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Showing posts from July, 2008

Old Skool Rod--Scratch Built Interior Panels

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Awhile back I started messing with Super Sculpey polymer clay for scratch building. This week I decided to mess with it some more and came up with an interesting technique for building interior panels from scratch.



Now, I figure this technique isn't a brand new and unique discovery--I am sure dollhouse makers, artists making jewelry out of Sculpey, and about a thousand other people already know about it, but, I stumbled upon it almost purely by accident and don't recall seeing it on any other Sculpey site, at least not yet.

Here's the background. The interior panels are for a 1:25 scale replica of a my dad's old skool Texas hot rod. Back in the 50's Dad made the 1:1 interior panels out of thick cardboard; as a high schooler my dad couldn't afford fancy upholstery work, so he fabricated the interior door panels himself out of whatever he could find.

And as I saw it, to duplicate this home grown look my scale panels had to be built from scratch as well.



The first …

Texas Old Skool Rod--Z-ing Up the Frame....

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As I said last time, the first step to the Texas old-skool rod build was to figure out how to capture the stance and how radically to Z the frame.

Major breakthrough?
After studying the photos of the 1:1 car and doing some mock ups with popsicle sticks it dawned on me: the way the 1:1 car was Z'd was really easy!

As far as I can tell, the lowest tangent of the rear brake drums were on the exact same horizontal plane as the lowest part of the frame.

I figure the unknown mechanic cutting up frames in Texas in the late 40/early 50's didn't have complex jigs to work with or anything automated. He probably was a WWII trained mechanic who could weld anything to anything, and the resulting frame was probably tough as a tank, but as far as anything else involving the Z, it had to be as easy as it could be to build.

So this mechanic (not my dad) must have put the rear axle/differential/brake drum assembly on the floor of his garage, cut the chassis, moved the rest of the frame in …

Texas Old Skool Hot Rod--Introduction

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Before I go into this next project, a confession: I come from a family of car nuts. My dad and my brothers are really into cars. Some kids had a basketball hoop in their back yards growing up--my family had a hydraulic car lift (really!)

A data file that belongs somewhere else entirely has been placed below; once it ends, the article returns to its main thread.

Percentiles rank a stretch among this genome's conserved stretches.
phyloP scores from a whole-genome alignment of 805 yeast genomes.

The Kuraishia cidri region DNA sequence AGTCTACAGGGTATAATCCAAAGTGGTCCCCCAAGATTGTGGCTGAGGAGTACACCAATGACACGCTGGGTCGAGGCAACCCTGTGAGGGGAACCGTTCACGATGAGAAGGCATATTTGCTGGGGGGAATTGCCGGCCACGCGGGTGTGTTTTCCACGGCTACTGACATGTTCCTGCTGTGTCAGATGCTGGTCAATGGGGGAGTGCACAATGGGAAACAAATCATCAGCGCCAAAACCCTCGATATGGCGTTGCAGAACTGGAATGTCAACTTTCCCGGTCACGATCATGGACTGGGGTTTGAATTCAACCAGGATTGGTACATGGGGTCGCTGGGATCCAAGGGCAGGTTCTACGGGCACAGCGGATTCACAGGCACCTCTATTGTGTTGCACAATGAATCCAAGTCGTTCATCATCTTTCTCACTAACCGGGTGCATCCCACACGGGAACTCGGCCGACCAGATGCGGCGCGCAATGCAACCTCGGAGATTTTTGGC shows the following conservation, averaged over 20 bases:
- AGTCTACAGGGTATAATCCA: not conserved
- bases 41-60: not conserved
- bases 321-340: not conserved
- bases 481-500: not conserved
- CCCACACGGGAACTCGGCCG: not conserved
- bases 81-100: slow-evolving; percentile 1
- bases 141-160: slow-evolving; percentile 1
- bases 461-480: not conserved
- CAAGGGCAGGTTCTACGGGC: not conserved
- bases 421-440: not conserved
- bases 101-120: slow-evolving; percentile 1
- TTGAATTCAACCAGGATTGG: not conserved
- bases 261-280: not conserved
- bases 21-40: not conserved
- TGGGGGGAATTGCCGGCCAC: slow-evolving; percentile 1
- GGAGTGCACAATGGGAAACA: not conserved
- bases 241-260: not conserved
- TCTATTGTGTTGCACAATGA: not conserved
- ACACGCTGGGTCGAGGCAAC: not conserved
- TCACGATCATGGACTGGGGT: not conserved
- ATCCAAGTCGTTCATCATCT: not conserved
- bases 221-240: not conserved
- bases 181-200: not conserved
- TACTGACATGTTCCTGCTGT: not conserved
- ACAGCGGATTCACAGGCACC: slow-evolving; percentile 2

Cars. Where would the Lamms be without them? Back in the 60's and 70's if my dad wasn't out fixing some crazy car (with my brothers' and my help, whether we liked it or not), he was having us wash a car (with no soap--just water and a shami--sure as shootin', can't wreck that paint!) and if there were spots on the windshield, you can bet we'd be out there doing it over again....

If we weren't washing a car, we were out with dad buying a car. If we weren't out buying a car, we were at the junkyard getting parts. You get the idea.

My dad is a successful automotive historian, book publisher, and non-fiction writer--now pretty much retired, but still as sharp as ever, and always ready for anything related to cars. And …

25 T Kitbash--Finished!

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I am stuck doing Microsoft updates for all the systems at work but the good news is I can remotely log in and push the updates out from the computer at my workbench. So while the gears are turning at work, I had time to finish up the 25-T. Beats going in on the weekend any day....






So here it is. The AMT "Parts Pack" chrome frame was built box stock, and it was a pain to build. As I mentioned in an earlier post a lot of parts for the frame didn't line up, and in that it's all chrome made just building it stock hard enough.

I didn't lower the front end, or even replace the straight front axle with a drop axle, which would have made the build less "high boy" looking. But I am still happy with the stance, even if it's not as low as what I originally had in mind.




I was dreading the wheels and tires part of this build for good reason. The Parts Pack frame doesn't leave a lot of options for ways to attach the wheels and tires. So I had to improvis…

25 Model T Kitbash--Paint it Up, Scotty

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I had so much fun using Alclad's "Prismatic" paints on the last build that I just had to try it again. I thought and thought and thought about how I wanted to paint his build--two tone? Candy? Flames? But in the end I decided to do something pretty crazy with solid colors.



It's hard to represent the true effect of Prismatic paint using still photos....the paint turns bright red/copper when viewed from one angle and a sort of yellow-green when viewed from another. The amount of light makes a difference too--the red looks almost brown in lower light and bright fiery red in bright light. A dramatic effect, not something I'd want to use on every build but something fun and different to try once.

The body was primed with Duplicolor primer/sealer and then painted with 1 mist coat and 3 color coats of Duplicolor Enamel/Acrylic black. Then after 24 hours of drying time (the Duplicolor label said to wait 7 days but I just couldn't wait that long--impatient I know)…